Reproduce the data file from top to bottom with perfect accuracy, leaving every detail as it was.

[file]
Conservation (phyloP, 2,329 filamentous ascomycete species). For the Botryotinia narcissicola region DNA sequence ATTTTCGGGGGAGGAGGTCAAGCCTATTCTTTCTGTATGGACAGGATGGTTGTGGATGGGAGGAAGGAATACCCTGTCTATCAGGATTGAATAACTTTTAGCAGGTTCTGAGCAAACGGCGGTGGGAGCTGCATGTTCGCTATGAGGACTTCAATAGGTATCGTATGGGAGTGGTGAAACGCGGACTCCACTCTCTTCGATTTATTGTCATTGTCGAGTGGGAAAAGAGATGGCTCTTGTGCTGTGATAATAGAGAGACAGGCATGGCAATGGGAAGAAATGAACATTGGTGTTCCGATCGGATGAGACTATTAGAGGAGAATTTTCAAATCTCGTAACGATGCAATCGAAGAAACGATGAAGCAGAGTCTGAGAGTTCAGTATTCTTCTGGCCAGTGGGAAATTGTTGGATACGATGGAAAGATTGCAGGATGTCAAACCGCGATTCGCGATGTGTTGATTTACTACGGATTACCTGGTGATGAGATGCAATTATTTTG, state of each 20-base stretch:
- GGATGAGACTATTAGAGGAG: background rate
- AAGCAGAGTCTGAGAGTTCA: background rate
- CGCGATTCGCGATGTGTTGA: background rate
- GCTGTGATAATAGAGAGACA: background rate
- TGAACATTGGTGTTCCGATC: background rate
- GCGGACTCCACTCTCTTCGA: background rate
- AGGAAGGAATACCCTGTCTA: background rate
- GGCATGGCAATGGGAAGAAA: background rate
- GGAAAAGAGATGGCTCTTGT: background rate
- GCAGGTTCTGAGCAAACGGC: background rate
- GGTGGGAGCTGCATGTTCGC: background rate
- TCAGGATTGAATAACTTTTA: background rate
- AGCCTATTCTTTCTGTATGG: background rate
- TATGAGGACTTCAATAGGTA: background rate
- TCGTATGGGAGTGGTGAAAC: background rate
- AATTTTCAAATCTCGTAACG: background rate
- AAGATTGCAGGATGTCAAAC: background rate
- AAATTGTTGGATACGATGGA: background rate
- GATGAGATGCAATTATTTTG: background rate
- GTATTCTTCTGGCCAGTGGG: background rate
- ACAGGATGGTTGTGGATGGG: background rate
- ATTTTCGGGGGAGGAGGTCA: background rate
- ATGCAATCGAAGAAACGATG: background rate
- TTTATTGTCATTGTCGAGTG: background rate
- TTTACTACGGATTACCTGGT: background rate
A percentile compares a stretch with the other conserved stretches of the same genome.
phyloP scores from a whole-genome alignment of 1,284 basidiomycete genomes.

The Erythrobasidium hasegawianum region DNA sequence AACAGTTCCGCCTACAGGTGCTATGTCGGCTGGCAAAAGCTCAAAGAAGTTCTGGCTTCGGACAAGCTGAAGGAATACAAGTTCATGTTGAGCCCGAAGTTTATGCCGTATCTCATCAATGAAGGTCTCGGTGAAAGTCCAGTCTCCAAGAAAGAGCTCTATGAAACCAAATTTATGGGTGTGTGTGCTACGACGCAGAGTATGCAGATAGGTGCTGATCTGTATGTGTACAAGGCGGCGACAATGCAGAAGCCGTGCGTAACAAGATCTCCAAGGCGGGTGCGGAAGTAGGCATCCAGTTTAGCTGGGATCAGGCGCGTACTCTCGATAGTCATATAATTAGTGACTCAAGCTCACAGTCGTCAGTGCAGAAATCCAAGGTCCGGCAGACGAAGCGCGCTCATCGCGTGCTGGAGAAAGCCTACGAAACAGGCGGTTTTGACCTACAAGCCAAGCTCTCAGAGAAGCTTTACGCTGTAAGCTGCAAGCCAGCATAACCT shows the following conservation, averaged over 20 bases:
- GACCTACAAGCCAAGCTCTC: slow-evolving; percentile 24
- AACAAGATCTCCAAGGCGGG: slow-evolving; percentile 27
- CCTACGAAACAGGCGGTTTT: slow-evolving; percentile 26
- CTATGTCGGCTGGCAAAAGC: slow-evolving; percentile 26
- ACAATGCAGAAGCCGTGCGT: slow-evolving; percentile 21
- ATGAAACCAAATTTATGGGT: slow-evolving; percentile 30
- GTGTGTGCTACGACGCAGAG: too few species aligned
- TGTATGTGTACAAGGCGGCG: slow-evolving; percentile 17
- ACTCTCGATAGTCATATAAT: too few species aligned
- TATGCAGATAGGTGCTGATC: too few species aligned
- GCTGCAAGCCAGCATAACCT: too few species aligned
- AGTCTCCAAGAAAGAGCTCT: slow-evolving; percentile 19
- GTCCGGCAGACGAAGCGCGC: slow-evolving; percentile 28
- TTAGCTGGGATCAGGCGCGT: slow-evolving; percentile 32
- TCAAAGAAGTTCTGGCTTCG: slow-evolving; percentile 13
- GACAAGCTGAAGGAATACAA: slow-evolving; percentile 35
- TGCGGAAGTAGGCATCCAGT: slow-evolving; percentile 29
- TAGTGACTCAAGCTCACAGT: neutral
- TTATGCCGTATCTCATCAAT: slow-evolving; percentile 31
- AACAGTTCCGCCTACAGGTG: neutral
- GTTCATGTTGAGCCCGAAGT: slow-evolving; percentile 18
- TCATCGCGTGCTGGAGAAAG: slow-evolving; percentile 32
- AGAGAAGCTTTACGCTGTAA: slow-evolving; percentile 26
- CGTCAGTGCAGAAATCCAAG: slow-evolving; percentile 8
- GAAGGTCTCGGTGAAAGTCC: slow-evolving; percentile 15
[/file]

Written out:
Conservation (phyloP, 2,329 filamentous ascomycete species). For the Botryotinia narcissicola region DNA sequence ATTTTCGGGGGAGGAGGTCAAGCCTATTCTTTCTGTATGGACAGGATGGTTGTGGATGGGAGGAAGGAATACCCTGTCTATCAGGATTGAATAACTTTTAGCAGGTTCTGAGCAAACGGCGGTGGGAGCTGCATGTTCGCTATGAGGACTTCAATAGGTATCGTATGGGAGTGGTGAAACGCGGACTCCACTCTCTTCGATTTATTGTCATTGTCGAGTGGGAAAAGAGATGGCTCTTGTGCTGTGATAATAGAGAGACAGGCATGGCAATGGGAAGAAATGAACATTGGTGTTCCGATCGGATGAGACTATTAGAGGAGAATTTTCAAATCTCGTAACGATGCAATCGAAGAAACGATGAAGCAGAGTCTGAGAGTTCAGTATTCTTCTGGCCAGTGGGAAATTGTTGGATACGATGGAAAGATTGCAGGATGTCAAACCGCGATTCGCGATGTGTTGATTTACTACGGATTACCTGGTGATGAGATGCAATTATTTTG, state of each 20-base stretch:
- GGATGAGACTATTAGAGGAG: background rate
- AAGCAGAGTCTGAGAGTTCA: background rate
- CGCGATTCGCGATGTGTTGA: background rate
- GCTGTGATAATAGAGAGACA: background rate
- TGAACATTGGTGTTCCGATC: background rate
- GCGGACTCCACTCTCTTCGA: background rate
- AGGAAGGAATACCCTGTCTA: background rate
- GGCATGGCAATGGGAAGAAA: background rate
- GGAAAAGAGATGGCTCTTGT: background rate
- GCAGGTTCTGAGCAAACGGC: background rate
- GGTGGGAGCTGCATGTTCGC: background rate
- TCAGGATTGAATAACTTTTA: background rate
- AGCCTATTCTTTCTGTATGG: background rate
- TATGAGGACTTCAATAGGTA: background rate
- TCGTATGGGAGTGGTGAAAC: background rate
- AATTTTCAAATCTCGTAACG: background rate
- AAGATTGCAGGATGTCAAAC: background rate
- AAATTGTTGGATACGATGGA: background rate
- GATGAGATGCAATTATTTTG: background rate
- GTATTCTTCTGGCCAGTGGG: background rate
- ACAGGATGGTTGTGGATGGG: background rate
- ATTTTCGGGGGAGGAGGTCA: background rate
- ATGCAATCGAAGAAACGATG: background rate
- TTTATTGTCATTGTCGAGTG: background rate
- TTTACTACGGATTACCTGGT: background rate
A percentile compares a stretch with the other conserved stretches of the same genome.
phyloP scores from a whole-genome alignment of 1,284 basidiomycete genomes.

The Erythrobasidium hasegawianum region DNA sequence AACAGTTCCGCCTACAGGTGCTATGTCGGCTGGCAAAAGCTCAAAGAAGTTCTGGCTTCGGACAAGCTGAAGGAATACAAGTTCATGTTGAGCCCGAAGTTTATGCCGTATCTCATCAATGAAGGTCTCGGTGAAAGTCCAGTCTCCAAGAAAGAGCTCTATGAAACCAAATTTATGGGTGTGTGTGCTACGACGCAGAGTATGCAGATAGGTGCTGATCTGTATGTGTACAAGGCGGCGACAATGCAGAAGCCGTGCGTAACAAGATCTCCAAGGCGGGTGCGGAAGTAGGCATCCAGTTTAGCTGGGATCAGGCGCGTACTCTCGATAGTCATATAATTAGTGACTCAAGCTCACAGTCGTCAGTGCAGAAATCCAAGGTCCGGCAGACGAAGCGCGCTCATCGCGTGCTGGAGAAAGCCTACGAAACAGGCGGTTTTGACCTACAAGCCAAGCTCTCAGAGAAGCTTTACGCTGTAAGCTGCAAGCCAGCATAACCT shows the following conservation, averaged over 20 bases:
- GACCTACAAGCCAAGCTCTC: slow-evolving; percentile 24
- AACAAGATCTCCAAGGCGGG: slow-evolving; percentile 27
- CCTACGAAACAGGCGGTTTT: slow-evolving; percentile 26
- CTATGTCGGCTGGCAAAAGC: slow-evolving; percentile 26
- ACAATGCAGAAGCCGTGCGT: slow-evolving; percentile 21
- ATGAAACCAAATTTATGGGT: slow-evolving; percentile 30
- GTGTGTGCTACGACGCAGAG: too few species aligned
- TGTATGTGTACAAGGCGGCG: slow-evolving; percentile 17
- ACTCTCGATAGTCATATAAT: too few species aligned
- TATGCAGATAGGTGCTGATC: too few species aligned
- GCTGCAAGCCAGCATAACCT: too few species aligned
- AGTCTCCAAGAAAGAGCTCT: slow-evolving; percentile 19
- GTCCGGCAGACGAAGCGCGC: slow-evolving; percentile 28
- TTAGCTGGGATCAGGCGCGT: slow-evolving; percentile 32
- TCAAAGAAGTTCTGGCTTCG: slow-evolving; percentile 13
- GACAAGCTGAAGGAATACAA: slow-evolving; percentile 35
- TGCGGAAGTAGGCATCCAGT: slow-evolving; percentile 29
- TAGTGACTCAAGCTCACAGT: neutral
- TTATGCCGTATCTCATCAAT: slow-evolving; percentile 31
- AACAGTTCCGCCTACAGGTG: neutral
- GTTCATGTTGAGCCCGAAGT: slow-evolving; percentile 18
- TCATCGCGTGCTGGAGAAAG: slow-evolving; percentile 32
- AGAGAAGCTTTACGCTGTAA: slow-evolving; percentile 26
- CGTCAGTGCAGAAATCCAAG: slow-evolving; percentile 8
- GAAGGTCTCGGTGAAAGTCC: slow-evolving; percentile 15